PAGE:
This year marks the fortieth anniversary of the commencement of European Union contributions to the Palestinians. The EU has been UNRWA’s largest donor since 1971 and over the last decade has provided that organisation with almost one billion Euros. Since the establishment of the Palestinian Authority under the Oslo Accords in 1993 it has, in addition, been a major donor to that administration.
The numbers are truly staggering; the EU has pledged to provide 28.4 percent of the total humanitarian aid budget for 2011 – US $60,013,647 – making it the top contributor. That figure does not include donations from individual EU member countries or separate donations to shore up the PA budget. In 2010, EU contributions to the PA budget as set out in the Palestinian Reform and Development Plan amounted to 199.90 million Euros. Funds donated by member states of the EU amounted to an additional 62.70 million Euros.
When combined with the additional donations from the World Bank, the United States, Japan and the notably less significant , the total amounts of money donated (US $3.96 billion in 2009-2010) mean that the Palestinians are still the highest per capita recipients of aid in the world, even 18 years after the establishment of the Palestinian Authority.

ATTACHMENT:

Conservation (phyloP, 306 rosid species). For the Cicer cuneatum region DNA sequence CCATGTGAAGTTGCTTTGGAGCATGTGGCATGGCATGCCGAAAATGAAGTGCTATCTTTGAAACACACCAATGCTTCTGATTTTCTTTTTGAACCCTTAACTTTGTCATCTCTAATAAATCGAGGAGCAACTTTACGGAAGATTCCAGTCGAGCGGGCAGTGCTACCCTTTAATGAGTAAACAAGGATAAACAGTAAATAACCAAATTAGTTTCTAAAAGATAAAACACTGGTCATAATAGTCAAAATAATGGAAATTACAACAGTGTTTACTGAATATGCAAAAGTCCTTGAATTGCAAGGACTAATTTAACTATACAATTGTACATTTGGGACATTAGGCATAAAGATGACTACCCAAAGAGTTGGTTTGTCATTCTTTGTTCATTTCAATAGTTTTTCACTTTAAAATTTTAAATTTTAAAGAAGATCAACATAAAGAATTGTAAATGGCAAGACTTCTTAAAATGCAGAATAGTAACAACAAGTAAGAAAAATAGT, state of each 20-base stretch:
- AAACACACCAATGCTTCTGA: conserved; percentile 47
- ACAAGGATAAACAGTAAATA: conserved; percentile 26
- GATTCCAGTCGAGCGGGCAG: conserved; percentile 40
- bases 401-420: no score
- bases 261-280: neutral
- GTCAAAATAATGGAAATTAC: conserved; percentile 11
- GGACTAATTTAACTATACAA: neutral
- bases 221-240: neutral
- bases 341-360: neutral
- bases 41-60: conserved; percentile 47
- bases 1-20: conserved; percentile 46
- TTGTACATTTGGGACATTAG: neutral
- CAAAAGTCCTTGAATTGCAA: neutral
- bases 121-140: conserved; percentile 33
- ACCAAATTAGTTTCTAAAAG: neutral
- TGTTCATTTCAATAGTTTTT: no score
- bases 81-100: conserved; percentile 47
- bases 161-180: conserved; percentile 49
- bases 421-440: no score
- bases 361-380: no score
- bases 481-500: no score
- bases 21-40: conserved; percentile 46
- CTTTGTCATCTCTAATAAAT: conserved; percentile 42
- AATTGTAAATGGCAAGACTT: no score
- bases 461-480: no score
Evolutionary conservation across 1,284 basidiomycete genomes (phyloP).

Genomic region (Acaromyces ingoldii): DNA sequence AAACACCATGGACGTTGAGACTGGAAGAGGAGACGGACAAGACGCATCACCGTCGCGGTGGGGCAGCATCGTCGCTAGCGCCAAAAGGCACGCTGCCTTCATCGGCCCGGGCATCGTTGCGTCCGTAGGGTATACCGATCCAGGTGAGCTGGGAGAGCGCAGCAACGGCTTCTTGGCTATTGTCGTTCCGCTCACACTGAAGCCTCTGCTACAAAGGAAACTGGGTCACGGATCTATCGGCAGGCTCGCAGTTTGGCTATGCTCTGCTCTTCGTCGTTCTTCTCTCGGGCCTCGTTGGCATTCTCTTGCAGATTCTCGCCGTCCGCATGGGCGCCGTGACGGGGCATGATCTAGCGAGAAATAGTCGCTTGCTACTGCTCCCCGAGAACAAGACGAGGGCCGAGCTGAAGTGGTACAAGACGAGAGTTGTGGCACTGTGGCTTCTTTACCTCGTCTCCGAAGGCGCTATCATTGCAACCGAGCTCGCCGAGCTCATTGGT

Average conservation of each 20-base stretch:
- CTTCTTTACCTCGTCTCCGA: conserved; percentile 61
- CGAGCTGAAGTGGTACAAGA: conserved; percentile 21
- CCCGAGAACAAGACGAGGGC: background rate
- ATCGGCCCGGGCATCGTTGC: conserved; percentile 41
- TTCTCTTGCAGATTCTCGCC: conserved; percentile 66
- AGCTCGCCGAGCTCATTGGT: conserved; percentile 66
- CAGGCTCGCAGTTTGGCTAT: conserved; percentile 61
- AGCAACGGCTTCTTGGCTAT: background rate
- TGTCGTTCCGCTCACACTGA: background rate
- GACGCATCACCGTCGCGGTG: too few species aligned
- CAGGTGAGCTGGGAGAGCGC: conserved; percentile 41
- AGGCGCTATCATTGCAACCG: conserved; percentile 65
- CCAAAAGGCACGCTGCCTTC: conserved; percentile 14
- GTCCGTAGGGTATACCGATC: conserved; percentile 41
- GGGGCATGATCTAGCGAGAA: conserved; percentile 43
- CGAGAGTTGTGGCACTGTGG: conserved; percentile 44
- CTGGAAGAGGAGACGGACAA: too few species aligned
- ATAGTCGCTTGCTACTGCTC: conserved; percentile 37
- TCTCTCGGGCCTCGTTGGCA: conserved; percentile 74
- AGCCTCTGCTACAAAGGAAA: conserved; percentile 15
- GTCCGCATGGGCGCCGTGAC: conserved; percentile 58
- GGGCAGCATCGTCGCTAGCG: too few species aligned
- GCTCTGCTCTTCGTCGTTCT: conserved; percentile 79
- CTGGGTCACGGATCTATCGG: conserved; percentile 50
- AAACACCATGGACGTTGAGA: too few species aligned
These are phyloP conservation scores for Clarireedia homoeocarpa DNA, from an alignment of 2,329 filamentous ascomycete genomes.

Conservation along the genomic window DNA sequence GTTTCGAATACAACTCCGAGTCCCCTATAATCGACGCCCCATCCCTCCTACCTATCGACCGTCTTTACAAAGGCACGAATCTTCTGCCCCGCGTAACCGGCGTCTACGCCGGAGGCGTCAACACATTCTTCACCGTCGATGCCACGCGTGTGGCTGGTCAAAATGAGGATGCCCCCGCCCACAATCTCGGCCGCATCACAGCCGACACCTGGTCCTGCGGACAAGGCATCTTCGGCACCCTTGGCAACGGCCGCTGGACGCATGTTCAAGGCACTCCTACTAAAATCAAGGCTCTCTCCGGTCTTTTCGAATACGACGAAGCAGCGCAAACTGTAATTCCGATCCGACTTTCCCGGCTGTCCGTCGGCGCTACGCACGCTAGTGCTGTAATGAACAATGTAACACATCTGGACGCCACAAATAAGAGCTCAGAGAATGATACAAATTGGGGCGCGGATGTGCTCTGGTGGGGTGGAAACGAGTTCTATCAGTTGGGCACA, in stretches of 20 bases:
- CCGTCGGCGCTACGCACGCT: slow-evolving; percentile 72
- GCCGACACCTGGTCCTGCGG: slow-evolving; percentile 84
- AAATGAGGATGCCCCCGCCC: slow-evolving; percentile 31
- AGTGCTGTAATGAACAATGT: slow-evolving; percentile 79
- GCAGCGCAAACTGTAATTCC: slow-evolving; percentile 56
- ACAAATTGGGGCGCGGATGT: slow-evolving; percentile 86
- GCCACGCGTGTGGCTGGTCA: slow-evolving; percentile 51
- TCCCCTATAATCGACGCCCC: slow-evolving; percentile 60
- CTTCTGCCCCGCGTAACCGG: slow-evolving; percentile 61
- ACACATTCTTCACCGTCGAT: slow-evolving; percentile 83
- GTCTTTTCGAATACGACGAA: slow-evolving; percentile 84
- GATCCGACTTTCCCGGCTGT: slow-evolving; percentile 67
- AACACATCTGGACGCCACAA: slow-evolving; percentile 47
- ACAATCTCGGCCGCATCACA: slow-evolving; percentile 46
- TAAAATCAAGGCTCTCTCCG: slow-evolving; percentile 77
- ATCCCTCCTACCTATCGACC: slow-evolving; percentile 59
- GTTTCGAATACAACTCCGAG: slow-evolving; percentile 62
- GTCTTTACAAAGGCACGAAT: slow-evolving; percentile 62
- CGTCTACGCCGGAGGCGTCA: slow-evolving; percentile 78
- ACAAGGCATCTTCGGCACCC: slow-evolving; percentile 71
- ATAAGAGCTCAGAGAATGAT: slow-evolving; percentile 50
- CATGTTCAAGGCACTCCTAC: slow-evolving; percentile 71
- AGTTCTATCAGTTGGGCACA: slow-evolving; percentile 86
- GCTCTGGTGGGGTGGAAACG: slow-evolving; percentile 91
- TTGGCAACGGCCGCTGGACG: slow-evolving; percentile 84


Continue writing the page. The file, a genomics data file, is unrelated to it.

As Europe sinks ever deeper into financial turmoil itself, taxpayers in EU countries must be asking themselves if the tax money paid both directly to their own governments and indirectly to the EU could not be better employed in reviving their own economies and supporting unemployed and poverty-stricken residents of the EU. They may also be wondering if their 40 years of investment in UNRWA and 18 years of investment in the Palestinian Authority have actually brought any benefit to the Palestinian people. After all, throwing money at an investment which yields no returns is not financially savvy.
Not only has EU and other investment in UNRWA not solved the problem of Palestinian refugees, it has actually perpetuated it by forcibly keeping second, third and even fourth generations in permanent statelessness.
Read the rest of the essay, here.